Protect Yourself From Credit/Debit Card Skimming at the Pumps

by Chris Bjorklund

Credit card skimmers are responsible for over $2 billion in losses worldwide. Photo: CC0 Creative Commons ©2019

The last two times my credit card number was hacked, I can trace it back to using the card at convenience store gas pumps. The physical card itself was always in my possession, yet small fraudulent charges (under $50) started showing up on my account. Fortunately, I look at my account online almost every day and receive an alert whenever a charge of $10 or more is made. That’s how I caught the problem early before things got out of hand. Still, my credit card account had to be shut down, which meant I had to contact many companies that bill me automatically for payments. I also had to change the credit card number on file for Uber, Amazon, Good Eggs, PayPal and iTunes. It took a lot of time.

Since then, I’ve been much more careful about where I buy gas and how I pay for it. The problem is that gas pumps are still being “skimmed” every day, resulting in more than $2 billion of losses worldwide. Skimming is when a device as thin as a credit card is inserted to steal the credit or debit card information on the magnetic strips without your knowledge. Sometimes a new keyboard is created and placed on top of the real one, or a skimmer can be placed deep inside of the card reader. According to the National Association of Convenience Stores, a compromised pump can collect data on 30 to 100 cards per day.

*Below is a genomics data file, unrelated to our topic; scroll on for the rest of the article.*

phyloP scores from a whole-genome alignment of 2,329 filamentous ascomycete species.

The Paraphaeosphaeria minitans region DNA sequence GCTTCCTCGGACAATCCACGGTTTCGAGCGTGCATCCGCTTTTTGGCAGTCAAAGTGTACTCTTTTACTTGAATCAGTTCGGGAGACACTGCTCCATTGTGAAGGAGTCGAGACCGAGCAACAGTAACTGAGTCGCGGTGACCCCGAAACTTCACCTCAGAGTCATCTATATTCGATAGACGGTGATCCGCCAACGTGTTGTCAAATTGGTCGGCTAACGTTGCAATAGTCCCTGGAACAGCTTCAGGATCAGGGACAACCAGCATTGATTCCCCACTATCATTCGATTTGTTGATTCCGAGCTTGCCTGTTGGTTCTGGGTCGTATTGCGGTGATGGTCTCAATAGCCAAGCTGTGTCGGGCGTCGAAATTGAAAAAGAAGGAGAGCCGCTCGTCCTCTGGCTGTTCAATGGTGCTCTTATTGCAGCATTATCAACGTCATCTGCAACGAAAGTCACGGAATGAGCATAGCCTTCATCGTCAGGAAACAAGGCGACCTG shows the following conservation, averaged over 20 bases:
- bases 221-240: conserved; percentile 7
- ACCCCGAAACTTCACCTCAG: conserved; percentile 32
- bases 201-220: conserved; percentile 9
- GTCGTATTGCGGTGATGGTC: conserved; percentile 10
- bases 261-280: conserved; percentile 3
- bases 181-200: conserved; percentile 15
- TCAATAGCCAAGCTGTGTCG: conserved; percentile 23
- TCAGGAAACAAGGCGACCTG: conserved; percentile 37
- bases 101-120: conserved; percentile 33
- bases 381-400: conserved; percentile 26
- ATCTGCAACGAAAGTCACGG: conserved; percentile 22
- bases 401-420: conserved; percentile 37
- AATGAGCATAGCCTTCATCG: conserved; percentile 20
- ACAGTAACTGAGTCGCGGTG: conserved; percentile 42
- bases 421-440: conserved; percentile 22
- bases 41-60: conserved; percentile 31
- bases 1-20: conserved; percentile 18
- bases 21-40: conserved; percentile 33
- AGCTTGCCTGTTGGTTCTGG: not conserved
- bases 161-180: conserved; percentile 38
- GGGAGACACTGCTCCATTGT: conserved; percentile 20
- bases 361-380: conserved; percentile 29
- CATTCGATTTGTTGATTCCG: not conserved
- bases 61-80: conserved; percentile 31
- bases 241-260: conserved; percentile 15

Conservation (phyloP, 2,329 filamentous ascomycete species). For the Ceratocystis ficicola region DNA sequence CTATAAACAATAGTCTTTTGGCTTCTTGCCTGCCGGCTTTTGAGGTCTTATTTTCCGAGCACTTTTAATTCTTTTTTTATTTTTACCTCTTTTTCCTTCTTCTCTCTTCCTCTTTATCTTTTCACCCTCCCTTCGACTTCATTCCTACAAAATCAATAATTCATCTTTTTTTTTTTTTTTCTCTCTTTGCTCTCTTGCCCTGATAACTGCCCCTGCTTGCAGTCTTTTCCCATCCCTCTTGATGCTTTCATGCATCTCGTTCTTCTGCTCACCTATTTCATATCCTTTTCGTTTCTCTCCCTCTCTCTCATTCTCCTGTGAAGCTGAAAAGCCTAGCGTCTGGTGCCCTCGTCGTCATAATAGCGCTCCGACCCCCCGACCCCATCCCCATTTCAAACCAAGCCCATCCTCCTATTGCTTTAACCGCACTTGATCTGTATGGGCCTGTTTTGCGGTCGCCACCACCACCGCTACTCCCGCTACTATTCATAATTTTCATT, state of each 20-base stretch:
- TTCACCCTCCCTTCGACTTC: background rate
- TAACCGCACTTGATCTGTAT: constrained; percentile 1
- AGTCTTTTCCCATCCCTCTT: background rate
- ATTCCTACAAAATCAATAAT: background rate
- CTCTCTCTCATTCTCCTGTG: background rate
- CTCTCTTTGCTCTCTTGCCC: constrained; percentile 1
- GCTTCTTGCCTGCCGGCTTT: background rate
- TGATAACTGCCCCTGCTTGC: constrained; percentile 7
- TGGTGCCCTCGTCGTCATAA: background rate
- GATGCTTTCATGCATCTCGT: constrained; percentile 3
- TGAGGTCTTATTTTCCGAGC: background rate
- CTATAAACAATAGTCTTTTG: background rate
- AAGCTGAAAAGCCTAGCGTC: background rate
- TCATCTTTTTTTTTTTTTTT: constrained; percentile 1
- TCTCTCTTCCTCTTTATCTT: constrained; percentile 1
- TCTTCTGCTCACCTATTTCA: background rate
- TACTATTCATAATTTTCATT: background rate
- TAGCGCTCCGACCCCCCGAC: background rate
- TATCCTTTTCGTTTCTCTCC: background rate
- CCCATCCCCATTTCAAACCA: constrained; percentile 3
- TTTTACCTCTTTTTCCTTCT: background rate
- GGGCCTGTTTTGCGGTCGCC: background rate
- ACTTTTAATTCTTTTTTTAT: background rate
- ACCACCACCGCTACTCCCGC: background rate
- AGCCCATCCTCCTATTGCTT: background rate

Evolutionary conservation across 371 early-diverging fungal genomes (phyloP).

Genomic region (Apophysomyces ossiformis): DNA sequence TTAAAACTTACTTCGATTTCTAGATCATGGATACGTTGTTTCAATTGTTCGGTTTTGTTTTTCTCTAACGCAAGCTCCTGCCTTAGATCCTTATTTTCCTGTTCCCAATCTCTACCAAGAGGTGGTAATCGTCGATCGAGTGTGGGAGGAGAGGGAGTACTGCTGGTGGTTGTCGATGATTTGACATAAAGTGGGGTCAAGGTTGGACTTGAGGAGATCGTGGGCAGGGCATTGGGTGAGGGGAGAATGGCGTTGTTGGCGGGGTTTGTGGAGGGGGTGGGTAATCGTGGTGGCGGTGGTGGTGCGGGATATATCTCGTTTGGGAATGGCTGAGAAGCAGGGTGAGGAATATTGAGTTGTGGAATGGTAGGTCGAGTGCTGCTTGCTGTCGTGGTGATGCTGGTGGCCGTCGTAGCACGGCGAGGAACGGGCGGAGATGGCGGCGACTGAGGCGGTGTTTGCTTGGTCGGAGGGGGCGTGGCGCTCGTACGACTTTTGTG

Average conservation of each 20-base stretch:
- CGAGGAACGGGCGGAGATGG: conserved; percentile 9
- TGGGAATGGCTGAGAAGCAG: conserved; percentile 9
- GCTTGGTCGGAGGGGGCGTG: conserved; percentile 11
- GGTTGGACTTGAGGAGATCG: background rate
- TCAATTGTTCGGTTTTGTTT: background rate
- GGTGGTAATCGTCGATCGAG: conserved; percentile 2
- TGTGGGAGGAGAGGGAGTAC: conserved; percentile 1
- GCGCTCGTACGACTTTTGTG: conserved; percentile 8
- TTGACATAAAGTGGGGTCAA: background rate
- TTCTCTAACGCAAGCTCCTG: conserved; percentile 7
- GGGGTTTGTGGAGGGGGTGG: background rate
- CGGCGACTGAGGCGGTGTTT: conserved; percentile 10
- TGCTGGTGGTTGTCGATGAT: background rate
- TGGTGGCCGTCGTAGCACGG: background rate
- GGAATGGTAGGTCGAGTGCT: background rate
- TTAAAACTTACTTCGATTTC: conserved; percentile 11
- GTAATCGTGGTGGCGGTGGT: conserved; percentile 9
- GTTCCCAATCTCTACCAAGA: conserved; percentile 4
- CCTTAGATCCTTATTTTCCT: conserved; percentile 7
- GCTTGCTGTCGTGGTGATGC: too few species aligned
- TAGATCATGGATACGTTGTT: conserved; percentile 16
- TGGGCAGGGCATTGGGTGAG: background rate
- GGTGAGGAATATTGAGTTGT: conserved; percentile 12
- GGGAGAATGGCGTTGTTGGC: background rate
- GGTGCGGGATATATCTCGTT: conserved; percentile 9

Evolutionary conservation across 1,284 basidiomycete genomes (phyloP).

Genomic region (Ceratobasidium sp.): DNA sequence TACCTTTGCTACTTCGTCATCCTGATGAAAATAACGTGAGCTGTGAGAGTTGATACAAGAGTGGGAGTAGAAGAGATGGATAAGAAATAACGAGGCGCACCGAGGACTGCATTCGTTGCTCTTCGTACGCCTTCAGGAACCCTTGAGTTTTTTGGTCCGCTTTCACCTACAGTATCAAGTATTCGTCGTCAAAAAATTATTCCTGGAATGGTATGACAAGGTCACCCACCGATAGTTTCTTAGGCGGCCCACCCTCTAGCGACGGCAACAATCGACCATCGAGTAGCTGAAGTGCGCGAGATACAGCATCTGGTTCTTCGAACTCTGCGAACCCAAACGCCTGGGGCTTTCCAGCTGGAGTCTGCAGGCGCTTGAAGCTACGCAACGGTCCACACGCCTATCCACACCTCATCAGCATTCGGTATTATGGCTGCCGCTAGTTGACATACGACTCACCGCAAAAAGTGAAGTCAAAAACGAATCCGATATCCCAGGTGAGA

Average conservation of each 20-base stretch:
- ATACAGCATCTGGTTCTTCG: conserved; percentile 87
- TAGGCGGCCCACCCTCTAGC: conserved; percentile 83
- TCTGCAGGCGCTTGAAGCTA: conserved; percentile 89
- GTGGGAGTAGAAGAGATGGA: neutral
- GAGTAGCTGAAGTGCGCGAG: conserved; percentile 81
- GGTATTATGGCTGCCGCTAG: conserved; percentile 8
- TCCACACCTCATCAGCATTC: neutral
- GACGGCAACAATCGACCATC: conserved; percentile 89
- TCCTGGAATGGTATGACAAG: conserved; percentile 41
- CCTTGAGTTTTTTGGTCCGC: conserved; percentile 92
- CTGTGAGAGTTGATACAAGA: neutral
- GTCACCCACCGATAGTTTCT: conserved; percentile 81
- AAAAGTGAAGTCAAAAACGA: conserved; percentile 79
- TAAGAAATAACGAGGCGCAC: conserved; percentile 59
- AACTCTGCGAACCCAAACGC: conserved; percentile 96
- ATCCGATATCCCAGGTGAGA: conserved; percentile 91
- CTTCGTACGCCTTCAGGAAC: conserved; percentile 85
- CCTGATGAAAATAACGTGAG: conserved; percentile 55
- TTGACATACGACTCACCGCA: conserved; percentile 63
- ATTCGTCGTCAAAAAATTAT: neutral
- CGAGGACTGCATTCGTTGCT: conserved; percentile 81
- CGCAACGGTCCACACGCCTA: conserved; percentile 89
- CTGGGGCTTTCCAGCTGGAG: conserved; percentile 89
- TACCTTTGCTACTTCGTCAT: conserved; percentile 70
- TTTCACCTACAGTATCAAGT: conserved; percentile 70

Some gas stations have started using chip technology (rather than just magnetic strips on cards) that offers much more protection for consumers, but universal use isn’t around the corner. So, in the meantime, what can we do to protect ourselves? Here’s what the experts say:

  1. Don’t wait for bank statements to identify fraudulent activity. Set up an alert system for charges over a certain amount.
  2. Take a close look at the pump’s card reader and see if it looks different from the others or seems loose. If it moves too easily, try another pump. Most of the time, the skimmer is only placed at one pump at a station.
  3. Pumps closer to the attendant are less likely to be tampered with.
  4. Go inside and pay for your gas with cash or a credit card.
  5. Cover your PIN entry with your hand in case cameras are focused on the keypad.
  6. Generally, it’s much safer to pay for gas with a credit card or a mobile wallet on your phone rather than a debit card.

Have fun on the road this summer!